So my youngest child recently turned 12 and all she wanted for her birthday was an iPhone. Did you know she was the only student in her school of over 1,300 students without her own cellphone? Well, at least that’s how she described the dire situation.
Hyperbole aside, I knew that this day was on the horizon and that I would have to give in to this request sooner or later. She had gotten by for the first half of her initial year in middle school without a phone and had proven herself to be responsible in her use of her iPad while she was at home. During this time, I got to see all of her incoming and outgoing texts to monitor who and what was being discussed. Most of her limited online time was spent on Instagram or texting a small circle of friends. Since her older brother’s recent college break, she has added Fortnite to her online time.
However, my main reason for giving in was to provide her with a phone that would be able to connect her with us when she was after school for extra help, walking home from the bus stop, or at a friend’s house. It does provide peace of mind knowing that your child can get in touch if needed. Of course, this is offset by the additional worries that come with giving your 12-year old a web-enabled device that has access to countless apps and social media platforms.
Now that we are over 10 years into the iPhone era, there are a lot more tools available to assist parents in supporting their children with both responsible and balanced use of their new device. One of the first things I did was create an Apple ID for my daughter which is linked to my account through family sharing. This allows me to approve any apps that she wants to add to her iPhone. There are a number of other restrictions that you can add for your child, depending on your comfort level with online games and playing online games with friends and/or strangers.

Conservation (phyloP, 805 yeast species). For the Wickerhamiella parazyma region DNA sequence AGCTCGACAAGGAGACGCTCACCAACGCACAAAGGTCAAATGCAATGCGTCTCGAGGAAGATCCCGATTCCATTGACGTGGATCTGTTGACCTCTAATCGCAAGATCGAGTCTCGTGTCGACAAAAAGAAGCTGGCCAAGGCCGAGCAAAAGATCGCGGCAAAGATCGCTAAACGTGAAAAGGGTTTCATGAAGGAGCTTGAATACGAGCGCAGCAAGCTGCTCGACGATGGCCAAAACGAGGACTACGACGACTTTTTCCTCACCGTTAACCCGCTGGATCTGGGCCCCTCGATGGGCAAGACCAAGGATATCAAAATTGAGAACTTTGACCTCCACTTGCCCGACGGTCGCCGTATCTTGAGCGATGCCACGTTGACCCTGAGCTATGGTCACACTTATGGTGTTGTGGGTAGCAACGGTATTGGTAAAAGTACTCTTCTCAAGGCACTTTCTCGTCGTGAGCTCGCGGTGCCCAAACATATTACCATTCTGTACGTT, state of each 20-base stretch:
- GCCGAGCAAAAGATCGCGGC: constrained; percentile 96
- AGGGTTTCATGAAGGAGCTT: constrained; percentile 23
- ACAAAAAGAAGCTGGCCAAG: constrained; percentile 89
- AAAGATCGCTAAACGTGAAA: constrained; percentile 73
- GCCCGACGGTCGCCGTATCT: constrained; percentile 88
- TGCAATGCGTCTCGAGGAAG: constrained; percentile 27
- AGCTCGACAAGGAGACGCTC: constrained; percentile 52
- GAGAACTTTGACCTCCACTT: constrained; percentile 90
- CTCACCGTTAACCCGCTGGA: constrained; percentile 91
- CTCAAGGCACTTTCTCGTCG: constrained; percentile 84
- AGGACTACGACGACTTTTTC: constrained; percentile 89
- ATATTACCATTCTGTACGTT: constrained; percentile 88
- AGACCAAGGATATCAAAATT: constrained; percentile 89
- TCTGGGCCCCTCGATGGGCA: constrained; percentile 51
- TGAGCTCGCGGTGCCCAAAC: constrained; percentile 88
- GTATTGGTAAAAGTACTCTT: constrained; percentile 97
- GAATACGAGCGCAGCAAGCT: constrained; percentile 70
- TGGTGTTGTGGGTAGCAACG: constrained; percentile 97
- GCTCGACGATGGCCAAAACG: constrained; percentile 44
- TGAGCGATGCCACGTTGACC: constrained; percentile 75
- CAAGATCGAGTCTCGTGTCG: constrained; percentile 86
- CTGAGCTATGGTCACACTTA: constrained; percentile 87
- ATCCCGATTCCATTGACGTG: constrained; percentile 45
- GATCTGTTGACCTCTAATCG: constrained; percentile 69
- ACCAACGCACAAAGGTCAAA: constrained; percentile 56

The more important part from my standpoint is to have conversations with your child and set up agreed upon parameters for when and how much time should be allowed daily for online games, apps like instagram, texting and chatting with friends. The whole cell phone dilemma with kids can be overwhelming to navigate for parents due to the fact that we really don’t have any firsthand experience from our past to draw upon. I strongly suggest taking a look at Common Sense Media’s Cell Phone Parenting resources. They have a great list of basic rules to review with your child to help you feel more at ease.
One neat trick to check in on what your child is up to is to go into the settings and click on the battery usage. (See above) When you click on the battery icon, you will see all of the apps used over the last 7 days and you can click on any of them to see how many hours they have been used over both the last week and the last 24 hours. Looking at this data is helpful to have conversations about constructive online time and balance.
While there is no perfect way to start the cell phone journey with your child, it is a lot easier to start with some concrete expectations and discussions around the importance of balance and digital awareness. It can be a great learning opportunity for both parent and child.